French President Francois Hollande delivers a speech acknowledging the ordeals of former French colonies.
Should France apologise for committing war-time atrocities?
Omar al-Bashir (centre, blue suit) at the infamous 2015 African Union summit in Johannesburg.
Arguably Africa's most powerful diplomatic player, South Africa is now backing out of the world's most important mechanism for bringing war criminals to justice.
Sudan’s President Omar al-Bashir during a rally against the ICC.
Mohamed Nureldin Abdallah/Reuters
The South African government's decision to withdraw from the ICC should not be seen in isolation. The African Union has called on its member states to withdraw from the court.
Former Chadian dictator Hissène Habré at his trial in Senegal for crimes against humanity.
The trial of Chad's former dictator could provide a template for prosecutions of other African despots. Its success could be seen as a victory for African justice over international approaches.
In Egypt, the Great Pyramid was illuminated with the French, Russian and Lebanese flags in solidarity with victims of terrorist attacks, but most of the focus in the West has been on the victims in Paris.
Selective sympathy raises troubling questions. If you neglect suffering in other places, it is much more difficult to mobilise political actors to take it seriously.
South Africa’s President Jacob Zuma being welcomed on his arrival in Khartoum by Sudan’s President Omar al-Bashir earlier this year.
Reuters/Mohamed Nureldin Abdallah
South Africa's withdrawal from the ICC could have mere symbolic value. The country will continue to have obligations to binding decisions taken by the UN Security Council – including those pertaining to the court.
Sudan’s President Omar Hassan al-Bashir addresses members of the UN Security Council in Khartoum in 2008.
Reuters/Mohamed Nureldin Abdallah
Omar al-Bashir's planned trip to New York to address a summit on sustainable development at the UN General Assembly involves considerable reputational risk for the US.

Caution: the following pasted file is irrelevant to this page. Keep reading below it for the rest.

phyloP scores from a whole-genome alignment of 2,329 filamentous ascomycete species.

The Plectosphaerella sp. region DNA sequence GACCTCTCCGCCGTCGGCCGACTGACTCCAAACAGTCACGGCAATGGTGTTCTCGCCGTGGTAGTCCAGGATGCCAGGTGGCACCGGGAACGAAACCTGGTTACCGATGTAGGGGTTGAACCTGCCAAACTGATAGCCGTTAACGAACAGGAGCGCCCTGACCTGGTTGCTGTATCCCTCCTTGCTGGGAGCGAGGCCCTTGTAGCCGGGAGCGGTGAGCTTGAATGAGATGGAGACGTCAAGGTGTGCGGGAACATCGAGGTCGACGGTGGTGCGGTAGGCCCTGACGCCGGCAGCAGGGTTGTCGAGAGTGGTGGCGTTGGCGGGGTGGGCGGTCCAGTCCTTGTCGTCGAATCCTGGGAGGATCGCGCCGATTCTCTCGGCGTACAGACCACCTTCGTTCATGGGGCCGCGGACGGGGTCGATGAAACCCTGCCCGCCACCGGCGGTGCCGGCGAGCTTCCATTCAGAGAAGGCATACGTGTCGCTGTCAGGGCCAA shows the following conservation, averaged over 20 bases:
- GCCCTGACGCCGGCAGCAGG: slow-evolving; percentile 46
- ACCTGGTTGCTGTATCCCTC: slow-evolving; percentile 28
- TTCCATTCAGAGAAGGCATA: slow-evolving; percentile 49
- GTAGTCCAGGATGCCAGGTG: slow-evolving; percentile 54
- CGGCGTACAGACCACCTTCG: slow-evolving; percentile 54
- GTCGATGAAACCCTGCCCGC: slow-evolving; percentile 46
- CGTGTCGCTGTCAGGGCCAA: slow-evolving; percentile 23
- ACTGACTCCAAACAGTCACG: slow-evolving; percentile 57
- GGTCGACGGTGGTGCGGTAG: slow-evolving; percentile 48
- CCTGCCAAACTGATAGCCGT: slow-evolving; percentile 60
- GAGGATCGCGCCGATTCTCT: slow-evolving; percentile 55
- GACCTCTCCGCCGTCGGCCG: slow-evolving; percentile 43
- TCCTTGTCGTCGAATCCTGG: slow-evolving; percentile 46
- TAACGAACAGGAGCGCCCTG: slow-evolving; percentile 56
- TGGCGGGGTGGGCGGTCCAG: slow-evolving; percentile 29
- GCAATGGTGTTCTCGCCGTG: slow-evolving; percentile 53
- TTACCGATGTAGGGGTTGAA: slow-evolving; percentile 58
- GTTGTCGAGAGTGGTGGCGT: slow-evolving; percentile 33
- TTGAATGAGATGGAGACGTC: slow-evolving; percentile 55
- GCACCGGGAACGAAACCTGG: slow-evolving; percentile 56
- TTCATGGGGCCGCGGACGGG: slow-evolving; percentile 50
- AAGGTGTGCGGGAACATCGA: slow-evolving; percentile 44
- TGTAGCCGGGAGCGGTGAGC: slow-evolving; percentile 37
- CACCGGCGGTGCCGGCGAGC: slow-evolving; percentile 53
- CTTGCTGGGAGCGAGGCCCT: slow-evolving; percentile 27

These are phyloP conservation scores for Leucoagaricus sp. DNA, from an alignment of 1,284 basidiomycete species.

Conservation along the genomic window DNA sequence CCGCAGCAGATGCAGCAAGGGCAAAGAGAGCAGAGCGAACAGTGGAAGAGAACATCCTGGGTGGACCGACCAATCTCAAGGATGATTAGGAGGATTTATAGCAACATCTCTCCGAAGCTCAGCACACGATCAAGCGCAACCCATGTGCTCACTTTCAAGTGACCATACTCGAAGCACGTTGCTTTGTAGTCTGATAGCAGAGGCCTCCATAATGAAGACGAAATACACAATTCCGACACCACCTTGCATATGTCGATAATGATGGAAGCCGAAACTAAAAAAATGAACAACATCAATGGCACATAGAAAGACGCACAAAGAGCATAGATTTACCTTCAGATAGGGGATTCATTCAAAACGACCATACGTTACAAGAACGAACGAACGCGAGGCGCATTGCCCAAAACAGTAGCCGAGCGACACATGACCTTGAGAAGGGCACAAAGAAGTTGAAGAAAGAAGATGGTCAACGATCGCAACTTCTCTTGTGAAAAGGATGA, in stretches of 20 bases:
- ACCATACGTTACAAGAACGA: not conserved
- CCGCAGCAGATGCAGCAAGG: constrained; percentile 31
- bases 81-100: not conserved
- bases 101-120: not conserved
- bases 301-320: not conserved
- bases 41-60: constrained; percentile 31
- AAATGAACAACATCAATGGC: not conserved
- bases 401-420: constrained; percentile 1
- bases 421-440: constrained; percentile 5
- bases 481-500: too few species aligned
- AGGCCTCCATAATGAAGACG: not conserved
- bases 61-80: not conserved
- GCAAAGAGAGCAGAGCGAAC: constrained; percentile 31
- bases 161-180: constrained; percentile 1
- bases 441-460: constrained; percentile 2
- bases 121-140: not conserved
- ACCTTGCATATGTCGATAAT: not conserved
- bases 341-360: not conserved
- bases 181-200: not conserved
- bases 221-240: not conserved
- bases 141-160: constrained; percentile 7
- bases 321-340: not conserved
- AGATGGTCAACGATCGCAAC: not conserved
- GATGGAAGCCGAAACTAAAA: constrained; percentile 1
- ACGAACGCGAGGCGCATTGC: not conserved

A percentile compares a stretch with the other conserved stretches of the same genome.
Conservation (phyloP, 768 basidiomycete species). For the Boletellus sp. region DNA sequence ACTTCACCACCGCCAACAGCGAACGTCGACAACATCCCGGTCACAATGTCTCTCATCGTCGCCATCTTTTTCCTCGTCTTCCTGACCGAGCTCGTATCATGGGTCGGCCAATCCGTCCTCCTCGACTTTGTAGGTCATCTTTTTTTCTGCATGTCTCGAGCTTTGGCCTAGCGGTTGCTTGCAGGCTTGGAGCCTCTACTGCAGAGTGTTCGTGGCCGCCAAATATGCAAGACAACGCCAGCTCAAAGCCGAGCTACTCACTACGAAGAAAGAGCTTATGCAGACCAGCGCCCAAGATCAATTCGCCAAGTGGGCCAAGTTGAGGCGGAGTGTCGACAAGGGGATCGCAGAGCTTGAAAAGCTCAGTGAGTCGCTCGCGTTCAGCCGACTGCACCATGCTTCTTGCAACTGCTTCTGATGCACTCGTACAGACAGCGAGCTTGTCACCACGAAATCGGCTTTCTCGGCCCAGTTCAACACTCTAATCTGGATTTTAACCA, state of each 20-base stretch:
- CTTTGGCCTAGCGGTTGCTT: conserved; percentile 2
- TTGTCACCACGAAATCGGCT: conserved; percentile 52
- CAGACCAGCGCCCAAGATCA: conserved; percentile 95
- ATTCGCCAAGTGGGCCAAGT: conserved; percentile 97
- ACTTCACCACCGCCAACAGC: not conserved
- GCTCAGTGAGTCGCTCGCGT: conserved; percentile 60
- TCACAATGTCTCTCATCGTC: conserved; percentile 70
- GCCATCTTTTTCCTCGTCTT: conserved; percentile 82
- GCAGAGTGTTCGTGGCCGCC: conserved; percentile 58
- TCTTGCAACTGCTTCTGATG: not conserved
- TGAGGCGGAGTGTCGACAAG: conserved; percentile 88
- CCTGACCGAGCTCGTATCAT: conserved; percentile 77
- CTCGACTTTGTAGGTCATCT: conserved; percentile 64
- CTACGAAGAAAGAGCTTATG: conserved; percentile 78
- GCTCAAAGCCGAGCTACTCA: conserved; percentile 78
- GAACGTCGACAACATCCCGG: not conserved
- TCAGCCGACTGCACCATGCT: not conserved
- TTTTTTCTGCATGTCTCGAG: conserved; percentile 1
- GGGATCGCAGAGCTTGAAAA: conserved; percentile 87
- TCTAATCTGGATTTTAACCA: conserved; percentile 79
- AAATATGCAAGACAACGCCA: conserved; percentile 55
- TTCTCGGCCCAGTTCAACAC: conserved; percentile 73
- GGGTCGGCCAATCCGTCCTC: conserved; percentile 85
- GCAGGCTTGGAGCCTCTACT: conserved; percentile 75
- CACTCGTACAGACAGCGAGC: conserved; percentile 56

Former Chadian leader Hissène Habré reacts as he is escorted by Senegalese police into the Palais de Justice in Dakar, Senegal, on July 20. He is accused of crimes against humanity and mass murder.
Former Chadian President Hissène Habré's disruption of his trial, questioning its authority over him, is a tried and tested defence strategy used by revolutionaries and rulers for eons.
Does relentlessly criticising Australia’s human rights record risk doing more harm than good?
Australia's human rights record isn't perfect, but it still good. if Australians aren't able to take some pride in that and be inspired to do even better, over-the-top criticism could backfire.
Notorious: Mathieu Ngudjolo, who awaits the ICC’s latest verdict.
As the Democratic Republic of Congo seeks justice for one of its most notorious massacres, it's also preparing to engage Rwandan fighters once again.
Justice for victims and an end to impunity for international crimes was what the the International Criminal Court (ICC) was established to do achieve. While the court has over ten years of experience…
Kenyan President Uhuru Kenyatta at the International Criminal Court in The Hague yesterday. He has been accused of organising mass ethnic violence.
EPA/PETER DE JONG
The first appearance of a head of state at the International Criminal Court at The Hague yesterday was a landmark event. But instead of getting any closer to the truth about who was behind violence that…